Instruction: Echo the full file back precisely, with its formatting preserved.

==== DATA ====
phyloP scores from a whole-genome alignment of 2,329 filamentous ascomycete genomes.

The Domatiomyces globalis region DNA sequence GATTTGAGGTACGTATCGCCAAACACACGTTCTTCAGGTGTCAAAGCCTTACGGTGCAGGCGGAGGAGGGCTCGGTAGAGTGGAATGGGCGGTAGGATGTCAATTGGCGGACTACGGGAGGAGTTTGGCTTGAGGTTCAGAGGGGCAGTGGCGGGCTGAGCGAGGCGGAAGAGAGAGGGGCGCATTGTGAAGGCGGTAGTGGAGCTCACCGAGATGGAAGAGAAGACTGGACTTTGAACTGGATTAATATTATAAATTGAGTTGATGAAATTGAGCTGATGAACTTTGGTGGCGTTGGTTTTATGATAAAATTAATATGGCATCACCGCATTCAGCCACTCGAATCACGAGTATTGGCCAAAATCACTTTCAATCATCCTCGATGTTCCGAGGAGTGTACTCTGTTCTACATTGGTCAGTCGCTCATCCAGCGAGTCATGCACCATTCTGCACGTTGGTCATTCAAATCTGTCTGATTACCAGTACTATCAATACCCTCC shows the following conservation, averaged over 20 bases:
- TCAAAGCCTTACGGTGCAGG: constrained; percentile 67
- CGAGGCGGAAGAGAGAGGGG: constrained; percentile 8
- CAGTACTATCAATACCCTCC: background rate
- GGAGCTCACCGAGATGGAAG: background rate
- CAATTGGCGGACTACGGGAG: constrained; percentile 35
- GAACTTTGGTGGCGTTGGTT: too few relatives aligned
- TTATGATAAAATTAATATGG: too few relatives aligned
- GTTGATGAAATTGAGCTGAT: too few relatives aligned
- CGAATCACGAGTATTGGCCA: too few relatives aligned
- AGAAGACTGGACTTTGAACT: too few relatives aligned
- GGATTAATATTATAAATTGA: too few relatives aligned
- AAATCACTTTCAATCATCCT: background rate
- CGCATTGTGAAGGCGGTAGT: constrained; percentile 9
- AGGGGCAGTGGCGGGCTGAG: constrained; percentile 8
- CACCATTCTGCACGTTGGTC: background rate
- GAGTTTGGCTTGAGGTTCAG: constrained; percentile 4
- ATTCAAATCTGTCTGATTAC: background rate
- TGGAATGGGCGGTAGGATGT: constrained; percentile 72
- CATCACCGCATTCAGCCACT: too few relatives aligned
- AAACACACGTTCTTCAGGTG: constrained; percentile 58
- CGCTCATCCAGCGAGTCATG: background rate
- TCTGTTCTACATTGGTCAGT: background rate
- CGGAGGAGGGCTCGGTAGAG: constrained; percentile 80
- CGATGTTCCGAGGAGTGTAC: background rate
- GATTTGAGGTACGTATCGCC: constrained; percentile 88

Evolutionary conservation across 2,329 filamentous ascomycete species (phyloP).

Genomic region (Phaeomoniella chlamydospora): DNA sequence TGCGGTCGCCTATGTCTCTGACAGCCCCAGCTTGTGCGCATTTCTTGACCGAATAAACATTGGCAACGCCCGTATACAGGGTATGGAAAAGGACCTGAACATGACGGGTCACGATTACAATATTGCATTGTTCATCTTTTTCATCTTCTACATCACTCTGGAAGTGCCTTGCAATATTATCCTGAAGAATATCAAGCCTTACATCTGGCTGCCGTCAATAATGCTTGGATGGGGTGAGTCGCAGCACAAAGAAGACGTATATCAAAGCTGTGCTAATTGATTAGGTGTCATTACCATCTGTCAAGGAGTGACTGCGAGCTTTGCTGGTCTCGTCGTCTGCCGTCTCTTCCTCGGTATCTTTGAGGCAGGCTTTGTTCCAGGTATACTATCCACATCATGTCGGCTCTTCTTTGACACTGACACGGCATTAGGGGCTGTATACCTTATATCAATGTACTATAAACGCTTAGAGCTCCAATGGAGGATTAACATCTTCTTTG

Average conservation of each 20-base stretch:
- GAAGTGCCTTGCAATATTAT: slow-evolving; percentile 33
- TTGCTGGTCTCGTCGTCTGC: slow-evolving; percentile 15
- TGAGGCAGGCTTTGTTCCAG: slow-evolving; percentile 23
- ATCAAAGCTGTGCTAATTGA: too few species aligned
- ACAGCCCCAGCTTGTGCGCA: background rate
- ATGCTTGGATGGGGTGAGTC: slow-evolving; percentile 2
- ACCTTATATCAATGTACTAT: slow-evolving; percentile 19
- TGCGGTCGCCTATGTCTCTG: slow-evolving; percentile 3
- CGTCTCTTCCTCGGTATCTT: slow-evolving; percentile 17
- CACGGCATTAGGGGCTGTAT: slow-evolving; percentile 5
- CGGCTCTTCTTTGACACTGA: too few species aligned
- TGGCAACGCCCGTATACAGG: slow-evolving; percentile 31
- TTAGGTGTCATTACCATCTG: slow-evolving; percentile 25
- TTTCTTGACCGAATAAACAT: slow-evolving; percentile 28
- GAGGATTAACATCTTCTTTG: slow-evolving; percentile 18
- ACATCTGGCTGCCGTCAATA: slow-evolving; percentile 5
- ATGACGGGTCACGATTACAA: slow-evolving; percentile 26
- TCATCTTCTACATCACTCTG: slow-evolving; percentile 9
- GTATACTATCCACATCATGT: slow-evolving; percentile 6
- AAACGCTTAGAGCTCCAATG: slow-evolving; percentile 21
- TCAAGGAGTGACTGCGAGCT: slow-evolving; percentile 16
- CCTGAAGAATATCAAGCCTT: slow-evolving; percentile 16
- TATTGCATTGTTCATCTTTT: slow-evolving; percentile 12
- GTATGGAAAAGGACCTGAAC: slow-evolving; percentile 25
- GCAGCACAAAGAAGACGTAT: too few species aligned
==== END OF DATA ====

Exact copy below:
phyloP scores from a whole-genome alignment of 2,329 filamentous ascomycete genomes.

The Domatiomyces globalis region DNA sequence GATTTGAGGTACGTATCGCCAAACACACGTTCTTCAGGTGTCAAAGCCTTACGGTGCAGGCGGAGGAGGGCTCGGTAGAGTGGAATGGGCGGTAGGATGTCAATTGGCGGACTACGGGAGGAGTTTGGCTTGAGGTTCAGAGGGGCAGTGGCGGGCTGAGCGAGGCGGAAGAGAGAGGGGCGCATTGTGAAGGCGGTAGTGGAGCTCACCGAGATGGAAGAGAAGACTGGACTTTGAACTGGATTAATATTATAAATTGAGTTGATGAAATTGAGCTGATGAACTTTGGTGGCGTTGGTTTTATGATAAAATTAATATGGCATCACCGCATTCAGCCACTCGAATCACGAGTATTGGCCAAAATCACTTTCAATCATCCTCGATGTTCCGAGGAGTGTACTCTGTTCTACATTGGTCAGTCGCTCATCCAGCGAGTCATGCACCATTCTGCACGTTGGTCATTCAAATCTGTCTGATTACCAGTACTATCAATACCCTCC shows the following conservation, averaged over 20 bases:
- TCAAAGCCTTACGGTGCAGG: constrained; percentile 67
- CGAGGCGGAAGAGAGAGGGG: constrained; percentile 8
- CAGTACTATCAATACCCTCC: background rate
- GGAGCTCACCGAGATGGAAG: background rate
- CAATTGGCGGACTACGGGAG: constrained; percentile 35
- GAACTTTGGTGGCGTTGGTT: too few relatives aligned
- TTATGATAAAATTAATATGG: too few relatives aligned
- GTTGATGAAATTGAGCTGAT: too few relatives aligned
- CGAATCACGAGTATTGGCCA: too few relatives aligned
- AGAAGACTGGACTTTGAACT: too few relatives aligned
- GGATTAATATTATAAATTGA: too few relatives aligned
- AAATCACTTTCAATCATCCT: background rate
- CGCATTGTGAAGGCGGTAGT: constrained; percentile 9
- AGGGGCAGTGGCGGGCTGAG: constrained; percentile 8
- CACCATTCTGCACGTTGGTC: background rate
- GAGTTTGGCTTGAGGTTCAG: constrained; percentile 4
- ATTCAAATCTGTCTGATTAC: background rate
- TGGAATGGGCGGTAGGATGT: constrained; percentile 72
- CATCACCGCATTCAGCCACT: too few relatives aligned
- AAACACACGTTCTTCAGGTG: constrained; percentile 58
- CGCTCATCCAGCGAGTCATG: background rate
- TCTGTTCTACATTGGTCAGT: background rate
- CGGAGGAGGGCTCGGTAGAG: constrained; percentile 80
- CGATGTTCCGAGGAGTGTAC: background rate
- GATTTGAGGTACGTATCGCC: constrained; percentile 88

Evolutionary conservation across 2,329 filamentous ascomycete species (phyloP).

Genomic region (Phaeomoniella chlamydospora): DNA sequence TGCGGTCGCCTATGTCTCTGACAGCCCCAGCTTGTGCGCATTTCTTGACCGAATAAACATTGGCAACGCCCGTATACAGGGTATGGAAAAGGACCTGAACATGACGGGTCACGATTACAATATTGCATTGTTCATCTTTTTCATCTTCTACATCACTCTGGAAGTGCCTTGCAATATTATCCTGAAGAATATCAAGCCTTACATCTGGCTGCCGTCAATAATGCTTGGATGGGGTGAGTCGCAGCACAAAGAAGACGTATATCAAAGCTGTGCTAATTGATTAGGTGTCATTACCATCTGTCAAGGAGTGACTGCGAGCTTTGCTGGTCTCGTCGTCTGCCGTCTCTTCCTCGGTATCTTTGAGGCAGGCTTTGTTCCAGGTATACTATCCACATCATGTCGGCTCTTCTTTGACACTGACACGGCATTAGGGGCTGTATACCTTATATCAATGTACTATAAACGCTTAGAGCTCCAATGGAGGATTAACATCTTCTTTG

Average conservation of each 20-base stretch:
- GAAGTGCCTTGCAATATTAT: slow-evolving; percentile 33
- TTGCTGGTCTCGTCGTCTGC: slow-evolving; percentile 15
- TGAGGCAGGCTTTGTTCCAG: slow-evolving; percentile 23
- ATCAAAGCTGTGCTAATTGA: too few species aligned
- ACAGCCCCAGCTTGTGCGCA: background rate
- ATGCTTGGATGGGGTGAGTC: slow-evolving; percentile 2
- ACCTTATATCAATGTACTAT: slow-evolving; percentile 19
- TGCGGTCGCCTATGTCTCTG: slow-evolving; percentile 3
- CGTCTCTTCCTCGGTATCTT: slow-evolving; percentile 17
- CACGGCATTAGGGGCTGTAT: slow-evolving; percentile 5
- CGGCTCTTCTTTGACACTGA: too few species aligned
- TGGCAACGCCCGTATACAGG: slow-evolving; percentile 31
- TTAGGTGTCATTACCATCTG: slow-evolving; percentile 25
- TTTCTTGACCGAATAAACAT: slow-evolving; percentile 28
- GAGGATTAACATCTTCTTTG: slow-evolving; percentile 18
- ACATCTGGCTGCCGTCAATA: slow-evolving; percentile 5
- ATGACGGGTCACGATTACAA: slow-evolving; percentile 26
- TCATCTTCTACATCACTCTG: slow-evolving; percentile 9
- GTATACTATCCACATCATGT: slow-evolving; percentile 6
- AAACGCTTAGAGCTCCAATG: slow-evolving; percentile 21
- TCAAGGAGTGACTGCGAGCT: slow-evolving; percentile 16
- CCTGAAGAATATCAAGCCTT: slow-evolving; percentile 16
- TATTGCATTGTTCATCTTTT: slow-evolving; percentile 12
- GTATGGAAAAGGACCTGAAC: slow-evolving; percentile 25
- GCAGCACAAAGAAGACGTAT: too few species aligned